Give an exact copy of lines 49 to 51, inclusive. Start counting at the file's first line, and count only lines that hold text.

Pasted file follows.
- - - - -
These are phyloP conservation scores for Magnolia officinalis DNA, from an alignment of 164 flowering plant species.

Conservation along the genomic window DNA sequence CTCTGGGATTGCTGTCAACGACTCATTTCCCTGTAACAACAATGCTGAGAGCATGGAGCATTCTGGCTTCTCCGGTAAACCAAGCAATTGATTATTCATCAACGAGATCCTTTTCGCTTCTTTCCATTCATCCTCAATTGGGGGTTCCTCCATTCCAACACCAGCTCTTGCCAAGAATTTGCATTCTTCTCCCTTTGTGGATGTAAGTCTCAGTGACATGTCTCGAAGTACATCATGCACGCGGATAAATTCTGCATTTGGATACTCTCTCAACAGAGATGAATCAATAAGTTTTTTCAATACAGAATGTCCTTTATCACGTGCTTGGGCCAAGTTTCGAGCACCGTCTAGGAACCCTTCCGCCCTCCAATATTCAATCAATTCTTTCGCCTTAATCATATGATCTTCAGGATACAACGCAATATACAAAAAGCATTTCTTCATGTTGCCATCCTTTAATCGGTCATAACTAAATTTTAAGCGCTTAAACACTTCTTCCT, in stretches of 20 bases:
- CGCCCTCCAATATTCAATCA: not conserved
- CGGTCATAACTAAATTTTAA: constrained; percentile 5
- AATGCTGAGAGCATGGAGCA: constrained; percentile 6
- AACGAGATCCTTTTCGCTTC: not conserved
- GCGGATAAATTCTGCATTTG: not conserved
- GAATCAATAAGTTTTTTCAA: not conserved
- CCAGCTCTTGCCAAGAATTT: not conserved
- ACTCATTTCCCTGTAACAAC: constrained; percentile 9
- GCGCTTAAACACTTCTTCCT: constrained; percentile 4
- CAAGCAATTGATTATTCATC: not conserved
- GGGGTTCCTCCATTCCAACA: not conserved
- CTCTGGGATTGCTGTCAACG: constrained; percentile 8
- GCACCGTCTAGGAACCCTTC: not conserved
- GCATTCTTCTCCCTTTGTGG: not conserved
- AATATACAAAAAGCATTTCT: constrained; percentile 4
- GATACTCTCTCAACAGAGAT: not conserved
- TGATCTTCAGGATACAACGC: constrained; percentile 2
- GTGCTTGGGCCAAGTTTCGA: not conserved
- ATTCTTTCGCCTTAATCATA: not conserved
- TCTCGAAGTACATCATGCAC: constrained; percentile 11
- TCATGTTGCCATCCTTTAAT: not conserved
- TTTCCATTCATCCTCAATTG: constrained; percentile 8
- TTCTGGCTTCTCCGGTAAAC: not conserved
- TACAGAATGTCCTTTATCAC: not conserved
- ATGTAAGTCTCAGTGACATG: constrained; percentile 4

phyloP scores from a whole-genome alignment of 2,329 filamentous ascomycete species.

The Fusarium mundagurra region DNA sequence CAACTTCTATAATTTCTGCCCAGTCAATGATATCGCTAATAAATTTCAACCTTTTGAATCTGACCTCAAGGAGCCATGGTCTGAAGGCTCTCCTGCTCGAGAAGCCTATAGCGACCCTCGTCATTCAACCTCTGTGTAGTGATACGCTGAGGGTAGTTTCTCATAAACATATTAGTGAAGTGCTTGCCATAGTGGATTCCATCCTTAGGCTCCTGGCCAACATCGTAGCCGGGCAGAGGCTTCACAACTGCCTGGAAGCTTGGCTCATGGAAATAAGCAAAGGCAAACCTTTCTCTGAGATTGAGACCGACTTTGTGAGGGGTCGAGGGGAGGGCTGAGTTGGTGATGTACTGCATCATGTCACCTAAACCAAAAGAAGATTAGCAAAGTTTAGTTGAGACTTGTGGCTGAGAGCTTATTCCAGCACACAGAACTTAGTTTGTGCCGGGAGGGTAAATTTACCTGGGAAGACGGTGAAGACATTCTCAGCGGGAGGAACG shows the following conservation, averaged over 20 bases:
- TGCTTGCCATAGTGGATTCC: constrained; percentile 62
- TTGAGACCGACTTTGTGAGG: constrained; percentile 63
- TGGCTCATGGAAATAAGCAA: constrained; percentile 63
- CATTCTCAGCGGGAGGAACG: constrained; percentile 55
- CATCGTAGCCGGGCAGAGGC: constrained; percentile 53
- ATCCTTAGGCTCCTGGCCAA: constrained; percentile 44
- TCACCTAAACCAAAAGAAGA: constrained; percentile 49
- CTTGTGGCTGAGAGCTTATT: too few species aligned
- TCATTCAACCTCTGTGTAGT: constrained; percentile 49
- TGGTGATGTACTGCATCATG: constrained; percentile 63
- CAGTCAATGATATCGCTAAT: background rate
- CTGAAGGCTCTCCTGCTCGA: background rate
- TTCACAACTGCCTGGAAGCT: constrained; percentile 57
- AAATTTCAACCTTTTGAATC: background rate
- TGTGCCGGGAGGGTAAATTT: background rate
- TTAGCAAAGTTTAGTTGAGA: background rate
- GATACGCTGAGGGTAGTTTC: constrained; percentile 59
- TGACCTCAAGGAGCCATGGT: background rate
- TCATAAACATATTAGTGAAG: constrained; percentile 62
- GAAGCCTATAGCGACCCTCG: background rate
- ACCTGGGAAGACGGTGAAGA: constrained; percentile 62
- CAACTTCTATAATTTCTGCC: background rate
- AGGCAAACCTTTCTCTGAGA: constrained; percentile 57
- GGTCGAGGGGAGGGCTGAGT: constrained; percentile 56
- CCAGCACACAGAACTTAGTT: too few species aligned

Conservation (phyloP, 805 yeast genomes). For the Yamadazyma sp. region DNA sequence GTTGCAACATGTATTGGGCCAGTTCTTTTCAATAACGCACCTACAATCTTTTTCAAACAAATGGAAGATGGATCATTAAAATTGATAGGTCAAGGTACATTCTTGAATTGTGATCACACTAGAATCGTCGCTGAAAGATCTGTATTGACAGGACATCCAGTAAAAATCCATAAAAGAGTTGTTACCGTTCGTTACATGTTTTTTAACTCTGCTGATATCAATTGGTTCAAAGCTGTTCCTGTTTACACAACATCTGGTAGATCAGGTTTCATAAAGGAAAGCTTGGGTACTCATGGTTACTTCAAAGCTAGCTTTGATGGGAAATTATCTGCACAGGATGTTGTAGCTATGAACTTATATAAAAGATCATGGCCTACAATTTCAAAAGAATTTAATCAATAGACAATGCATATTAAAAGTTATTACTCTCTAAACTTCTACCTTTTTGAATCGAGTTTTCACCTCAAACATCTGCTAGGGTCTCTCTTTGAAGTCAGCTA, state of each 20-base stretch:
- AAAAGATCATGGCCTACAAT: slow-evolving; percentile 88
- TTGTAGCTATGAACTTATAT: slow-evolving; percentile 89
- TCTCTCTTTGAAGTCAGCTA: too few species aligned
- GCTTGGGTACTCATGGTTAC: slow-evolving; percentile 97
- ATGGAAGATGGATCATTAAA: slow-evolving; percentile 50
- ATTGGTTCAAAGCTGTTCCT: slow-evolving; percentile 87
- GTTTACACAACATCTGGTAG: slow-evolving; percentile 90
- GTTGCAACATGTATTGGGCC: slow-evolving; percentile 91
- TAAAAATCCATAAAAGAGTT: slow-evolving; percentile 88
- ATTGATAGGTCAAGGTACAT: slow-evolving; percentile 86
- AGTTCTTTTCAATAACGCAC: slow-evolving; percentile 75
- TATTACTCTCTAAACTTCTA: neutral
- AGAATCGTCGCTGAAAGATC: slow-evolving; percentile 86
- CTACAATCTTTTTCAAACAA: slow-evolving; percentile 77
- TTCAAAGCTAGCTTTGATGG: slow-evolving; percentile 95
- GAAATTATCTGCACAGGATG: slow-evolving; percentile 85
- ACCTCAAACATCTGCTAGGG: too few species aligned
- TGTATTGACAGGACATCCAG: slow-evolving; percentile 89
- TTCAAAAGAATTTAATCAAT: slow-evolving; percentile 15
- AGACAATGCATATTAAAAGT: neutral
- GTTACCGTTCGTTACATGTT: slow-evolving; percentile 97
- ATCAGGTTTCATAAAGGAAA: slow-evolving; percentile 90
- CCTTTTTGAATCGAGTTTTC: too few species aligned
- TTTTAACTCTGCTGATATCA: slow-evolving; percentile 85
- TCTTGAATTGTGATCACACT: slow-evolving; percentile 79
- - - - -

- GAAGCCTATAGCGACCCTCG: background rate
- ACCTGGGAAGACGGTGAAGA: constrained; percentile 62
- CAACTTCTATAATTTCTGCC: background rate